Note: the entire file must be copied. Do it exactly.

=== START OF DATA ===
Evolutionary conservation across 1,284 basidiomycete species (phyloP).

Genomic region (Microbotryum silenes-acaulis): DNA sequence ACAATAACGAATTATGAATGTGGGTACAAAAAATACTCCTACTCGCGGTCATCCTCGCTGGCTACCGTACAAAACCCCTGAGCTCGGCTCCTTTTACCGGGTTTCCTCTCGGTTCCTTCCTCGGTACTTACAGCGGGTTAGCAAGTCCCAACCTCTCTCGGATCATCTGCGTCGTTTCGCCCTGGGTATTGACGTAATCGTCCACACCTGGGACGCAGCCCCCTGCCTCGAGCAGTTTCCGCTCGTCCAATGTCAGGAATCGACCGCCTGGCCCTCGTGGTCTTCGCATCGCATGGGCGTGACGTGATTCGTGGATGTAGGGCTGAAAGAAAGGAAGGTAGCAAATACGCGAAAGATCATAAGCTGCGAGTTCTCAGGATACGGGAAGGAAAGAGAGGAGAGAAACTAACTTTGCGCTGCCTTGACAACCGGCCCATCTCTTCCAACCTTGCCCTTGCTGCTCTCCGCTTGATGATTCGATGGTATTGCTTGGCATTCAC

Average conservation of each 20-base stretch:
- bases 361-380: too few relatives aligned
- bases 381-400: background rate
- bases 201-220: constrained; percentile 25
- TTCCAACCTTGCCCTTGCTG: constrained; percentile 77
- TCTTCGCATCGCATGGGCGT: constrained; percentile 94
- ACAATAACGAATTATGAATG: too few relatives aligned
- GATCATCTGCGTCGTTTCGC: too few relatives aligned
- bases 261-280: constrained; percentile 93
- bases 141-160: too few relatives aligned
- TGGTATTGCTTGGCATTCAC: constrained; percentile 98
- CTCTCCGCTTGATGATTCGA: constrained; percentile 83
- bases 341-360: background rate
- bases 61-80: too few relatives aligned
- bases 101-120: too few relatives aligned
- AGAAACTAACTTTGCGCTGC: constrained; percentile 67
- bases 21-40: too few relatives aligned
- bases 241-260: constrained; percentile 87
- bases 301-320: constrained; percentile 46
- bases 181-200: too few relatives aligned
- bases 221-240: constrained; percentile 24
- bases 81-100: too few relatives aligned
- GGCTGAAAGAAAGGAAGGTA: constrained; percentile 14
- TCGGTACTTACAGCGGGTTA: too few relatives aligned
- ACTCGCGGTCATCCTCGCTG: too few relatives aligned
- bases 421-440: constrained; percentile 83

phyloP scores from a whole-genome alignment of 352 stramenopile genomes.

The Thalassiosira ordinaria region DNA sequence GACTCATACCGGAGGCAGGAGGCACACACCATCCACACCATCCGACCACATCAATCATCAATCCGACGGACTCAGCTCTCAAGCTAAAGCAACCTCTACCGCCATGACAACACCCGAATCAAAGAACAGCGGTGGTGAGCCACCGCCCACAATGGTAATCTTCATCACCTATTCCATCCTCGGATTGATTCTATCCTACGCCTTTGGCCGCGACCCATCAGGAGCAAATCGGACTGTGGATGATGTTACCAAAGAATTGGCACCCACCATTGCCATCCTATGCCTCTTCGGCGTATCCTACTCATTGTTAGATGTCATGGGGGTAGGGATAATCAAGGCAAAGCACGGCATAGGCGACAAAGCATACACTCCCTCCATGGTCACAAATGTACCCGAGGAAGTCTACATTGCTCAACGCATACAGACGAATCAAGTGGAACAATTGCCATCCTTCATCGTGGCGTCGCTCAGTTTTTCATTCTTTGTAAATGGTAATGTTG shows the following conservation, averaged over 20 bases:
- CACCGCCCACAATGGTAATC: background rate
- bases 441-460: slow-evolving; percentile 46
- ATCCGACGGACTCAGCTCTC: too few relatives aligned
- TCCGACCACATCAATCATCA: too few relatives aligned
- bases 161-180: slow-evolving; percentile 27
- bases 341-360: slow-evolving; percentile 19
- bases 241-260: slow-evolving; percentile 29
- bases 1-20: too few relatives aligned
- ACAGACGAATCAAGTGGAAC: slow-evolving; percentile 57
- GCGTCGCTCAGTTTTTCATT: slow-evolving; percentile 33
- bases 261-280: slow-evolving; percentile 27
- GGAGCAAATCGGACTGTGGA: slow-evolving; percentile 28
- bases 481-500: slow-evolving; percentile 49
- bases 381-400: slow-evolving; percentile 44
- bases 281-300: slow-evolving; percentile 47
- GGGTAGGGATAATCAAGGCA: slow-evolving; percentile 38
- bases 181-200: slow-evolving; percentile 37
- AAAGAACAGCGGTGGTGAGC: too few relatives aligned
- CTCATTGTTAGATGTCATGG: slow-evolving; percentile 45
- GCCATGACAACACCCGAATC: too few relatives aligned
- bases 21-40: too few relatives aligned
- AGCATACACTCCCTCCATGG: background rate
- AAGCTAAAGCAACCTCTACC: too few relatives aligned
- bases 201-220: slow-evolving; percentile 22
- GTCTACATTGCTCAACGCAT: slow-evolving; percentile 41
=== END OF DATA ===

Evolutionary conservation across 1,284 basidiomycete species (phyloP).

Genomic region (Microbotryum silenes-acaulis): DNA sequence ACAATAACGAATTATGAATGTGGGTACAAAAAATACTCCTACTCGCGGTCATCCTCGCTGGCTACCGTACAAAACCCCTGAGCTCGGCTCCTTTTACCGGGTTTCCTCTCGGTTCCTTCCTCGGTACTTACAGCGGGTTAGCAAGTCCCAACCTCTCTCGGATCATCTGCGTCGTTTCGCCCTGGGTATTGACGTAATCGTCCACACCTGGGACGCAGCCCCCTGCCTCGAGCAGTTTCCGCTCGTCCAATGTCAGGAATCGACCGCCTGGCCCTCGTGGTCTTCGCATCGCATGGGCGTGACGTGATTCGTGGATGTAGGGCTGAAAGAAAGGAAGGTAGCAAATACGCGAAAGATCATAAGCTGCGAGTTCTCAGGATACGGGAAGGAAAGAGAGGAGAGAAACTAACTTTGCGCTGCCTTGACAACCGGCCCATCTCTTCCAACCTTGCCCTTGCTGCTCTCCGCTTGATGATTCGATGGTATTGCTTGGCATTCAC

Average conservation of each 20-base stretch:
- bases 361-380: too few relatives aligned
- bases 381-400: background rate
- bases 201-220: constrained; percentile 25
- TTCCAACCTTGCCCTTGCTG: constrained; percentile 77
- TCTTCGCATCGCATGGGCGT: constrained; percentile 94
- ACAATAACGAATTATGAATG: too few relatives aligned
- GATCATCTGCGTCGTTTCGC: too few relatives aligned
- bases 261-280: constrained; percentile 93
- bases 141-160: too few relatives aligned
- TGGTATTGCTTGGCATTCAC: constrained; percentile 98
- CTCTCCGCTTGATGATTCGA: constrained; percentile 83
- bases 341-360: background rate
- bases 61-80: too few relatives aligned
- bases 101-120: too few relatives aligned
- AGAAACTAACTTTGCGCTGC: constrained; percentile 67
- bases 21-40: too few relatives aligned
- bases 241-260: constrained; percentile 87
- bases 301-320: constrained; percentile 46
- bases 181-200: too few relatives aligned
- bases 221-240: constrained; percentile 24
- bases 81-100: too few relatives aligned
- GGCTGAAAGAAAGGAAGGTA: constrained; percentile 14
- TCGGTACTTACAGCGGGTTA: too few relatives aligned
- ACTCGCGGTCATCCTCGCTG: too few relatives aligned
- bases 421-440: constrained; percentile 83

phyloP scores from a whole-genome alignment of 352 stramenopile genomes.

The Thalassiosira ordinaria region DNA sequence GACTCATACCGGAGGCAGGAGGCACACACCATCCACACCATCCGACCACATCAATCATCAATCCGACGGACTCAGCTCTCAAGCTAAAGCAACCTCTACCGCCATGACAACACCCGAATCAAAGAACAGCGGTGGTGAGCCACCGCCCACAATGGTAATCTTCATCACCTATTCCATCCTCGGATTGATTCTATCCTACGCCTTTGGCCGCGACCCATCAGGAGCAAATCGGACTGTGGATGATGTTACCAAAGAATTGGCACCCACCATTGCCATCCTATGCCTCTTCGGCGTATCCTACTCATTGTTAGATGTCATGGGGGTAGGGATAATCAAGGCAAAGCACGGCATAGGCGACAAAGCATACACTCCCTCCATGGTCACAAATGTACCCGAGGAAGTCTACATTGCTCAACGCATACAGACGAATCAAGTGGAACAATTGCCATCCTTCATCGTGGCGTCGCTCAGTTTTTCATTCTTTGTAAATGGTAATGTTG shows the following conservation, averaged over 20 bases:
- CACCGCCCACAATGGTAATC: background rate
- bases 441-460: slow-evolving; percentile 46
- ATCCGACGGACTCAGCTCTC: too few relatives aligned
- TCCGACCACATCAATCATCA: too few relatives aligned
- bases 161-180: slow-evolving; percentile 27
- bases 341-360: slow-evolving; percentile 19
- bases 241-260: slow-evolving; percentile 29
- bases 1-20: too few relatives aligned
- ACAGACGAATCAAGTGGAAC: slow-evolving; percentile 57
- GCGTCGCTCAGTTTTTCATT: slow-evolving; percentile 33
- bases 261-280: slow-evolving; percentile 27
- GGAGCAAATCGGACTGTGGA: slow-evolving; percentile 28
- bases 481-500: slow-evolving; percentile 49
- bases 381-400: slow-evolving; percentile 44
- bases 281-300: slow-evolving; percentile 47
- GGGTAGGGATAATCAAGGCA: slow-evolving; percentile 38
- bases 181-200: slow-evolving; percentile 37
- AAAGAACAGCGGTGGTGAGC: too few relatives aligned
- CTCATTGTTAGATGTCATGG: slow-evolving; percentile 45
- GCCATGACAACACCCGAATC: too few relatives aligned
- bases 21-40: too few relatives aligned
- AGCATACACTCCCTCCATGG: background rate
- AAGCTAAAGCAACCTCTACC: too few relatives aligned
- bases 201-220: slow-evolving; percentile 22
- GTCTACATTGCTCAACGCAT: slow-evolving; percentile 41